# Why do we use Dedekind cuts to define the real numbers?

I have recently embarked on reading some more advanced set theory, and in particular an article on alternative set theories which opens with a description of how one can obtain the reals via Dedikind cuts: link here.

I understand this description, but I wonder why we use Dedikind cuts, as it seems quite difficult to explain, and it's not immediately obvious that the set of cuts is the set of real numbers. Is it not possible to define the set of reals as the completion of the rationals, i.e. the set of limits of rational Cauchy sequences?

It is easy to think of sequences that tend towards each irrational number, for example $\pi$ is the limit of $a=\langle 3,3.1,3.14,3.141,\ldots\rangle$ and $\sqrt 2$ is the limit of $b=\langle 1,1.4,1.41,1.414,\ldots\rangle$. Then arithmetic is easy to define, because of the basic properties of limits, e.g. $\pi\cdot\sqrt2=\lim_{i\to\infty}c_i$ where $c_i=a_i\cdot b_i$ for all $i$.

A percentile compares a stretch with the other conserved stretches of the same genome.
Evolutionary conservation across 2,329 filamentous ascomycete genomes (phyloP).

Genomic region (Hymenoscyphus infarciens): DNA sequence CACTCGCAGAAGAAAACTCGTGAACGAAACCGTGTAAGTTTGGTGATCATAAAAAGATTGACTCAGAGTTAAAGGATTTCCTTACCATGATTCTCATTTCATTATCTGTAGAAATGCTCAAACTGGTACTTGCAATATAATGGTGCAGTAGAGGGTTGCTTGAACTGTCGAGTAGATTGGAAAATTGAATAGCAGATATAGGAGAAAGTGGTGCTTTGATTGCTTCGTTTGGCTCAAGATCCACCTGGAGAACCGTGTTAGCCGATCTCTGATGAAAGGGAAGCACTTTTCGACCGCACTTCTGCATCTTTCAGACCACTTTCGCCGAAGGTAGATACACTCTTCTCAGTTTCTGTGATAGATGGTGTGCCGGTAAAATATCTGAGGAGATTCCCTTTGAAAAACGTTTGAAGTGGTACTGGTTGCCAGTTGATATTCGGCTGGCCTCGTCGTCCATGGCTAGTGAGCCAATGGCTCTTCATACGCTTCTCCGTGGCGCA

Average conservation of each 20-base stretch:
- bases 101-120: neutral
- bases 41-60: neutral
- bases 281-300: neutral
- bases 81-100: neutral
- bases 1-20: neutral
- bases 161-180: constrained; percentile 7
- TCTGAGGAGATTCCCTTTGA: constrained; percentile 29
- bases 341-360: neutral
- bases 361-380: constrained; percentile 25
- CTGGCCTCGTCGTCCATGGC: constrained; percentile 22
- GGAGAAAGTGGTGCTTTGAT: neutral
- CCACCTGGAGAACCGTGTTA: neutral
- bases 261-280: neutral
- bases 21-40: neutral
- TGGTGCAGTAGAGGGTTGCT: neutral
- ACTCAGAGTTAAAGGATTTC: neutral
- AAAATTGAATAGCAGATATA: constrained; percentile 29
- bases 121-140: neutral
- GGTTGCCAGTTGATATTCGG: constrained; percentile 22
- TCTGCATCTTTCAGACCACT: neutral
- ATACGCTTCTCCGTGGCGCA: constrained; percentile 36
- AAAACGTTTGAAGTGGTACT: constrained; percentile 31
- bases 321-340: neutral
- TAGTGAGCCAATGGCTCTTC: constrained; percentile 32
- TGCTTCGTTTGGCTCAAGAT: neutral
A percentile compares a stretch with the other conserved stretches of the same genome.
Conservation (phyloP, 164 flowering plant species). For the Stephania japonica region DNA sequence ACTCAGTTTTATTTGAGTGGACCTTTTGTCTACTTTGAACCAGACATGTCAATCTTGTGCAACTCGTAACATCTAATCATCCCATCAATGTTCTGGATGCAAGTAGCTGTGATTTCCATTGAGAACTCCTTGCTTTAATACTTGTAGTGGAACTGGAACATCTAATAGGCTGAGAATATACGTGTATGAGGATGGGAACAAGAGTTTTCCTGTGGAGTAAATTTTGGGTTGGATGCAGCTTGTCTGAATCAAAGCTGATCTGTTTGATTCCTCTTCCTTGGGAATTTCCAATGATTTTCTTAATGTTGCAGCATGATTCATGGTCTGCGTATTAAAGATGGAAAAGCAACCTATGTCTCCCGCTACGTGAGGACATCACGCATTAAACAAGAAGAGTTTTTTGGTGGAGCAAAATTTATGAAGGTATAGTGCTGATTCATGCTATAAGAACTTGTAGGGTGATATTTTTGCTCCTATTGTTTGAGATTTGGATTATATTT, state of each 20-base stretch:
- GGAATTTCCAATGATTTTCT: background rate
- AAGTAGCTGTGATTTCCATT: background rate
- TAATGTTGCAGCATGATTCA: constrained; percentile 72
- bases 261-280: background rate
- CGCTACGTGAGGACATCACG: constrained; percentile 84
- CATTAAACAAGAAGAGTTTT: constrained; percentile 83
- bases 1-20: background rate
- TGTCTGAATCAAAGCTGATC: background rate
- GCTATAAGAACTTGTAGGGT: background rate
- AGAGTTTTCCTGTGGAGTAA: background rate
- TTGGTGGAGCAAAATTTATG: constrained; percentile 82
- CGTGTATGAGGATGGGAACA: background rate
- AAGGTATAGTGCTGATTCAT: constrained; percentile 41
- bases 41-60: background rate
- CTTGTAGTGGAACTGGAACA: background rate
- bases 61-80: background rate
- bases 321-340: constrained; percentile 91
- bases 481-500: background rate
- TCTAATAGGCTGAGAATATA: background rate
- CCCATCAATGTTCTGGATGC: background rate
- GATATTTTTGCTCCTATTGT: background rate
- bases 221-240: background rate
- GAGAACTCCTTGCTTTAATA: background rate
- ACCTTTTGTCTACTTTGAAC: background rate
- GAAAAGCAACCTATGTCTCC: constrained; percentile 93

Thanks!

• Because Dedekind cuts are based in set theory, that is the formal core to all the modern mathematics. Indeed Dedeking cuts are simpler and more beautiful than the other ways to construct real numbers. Sep 27, 2016 at 18:42
• It is also possible to define the reals via Cauchy sequences (as equivalence classes of such actually, not drectly as their limits). And we also do this. It is mainly a matter of taste. Sep 27, 2016 at 18:42
• @John11 Depends on how one defines "shortest". Sep 27, 2016 at 18:50
• You can say that the Dedekind cuts are just a slight generalization of the Cauchy sequences construction of $\mathbb{R}$. Sep 27, 2016 at 18:50
• To the above comments: all rigorous constructions are based on set theory. Many mathematicians do not see Dedekind's cuts as elegant. The claim that it is the shortest path to defining the reals is extremely shaky. And in which sense is that a generalization? Sep 27, 2016 at 19:00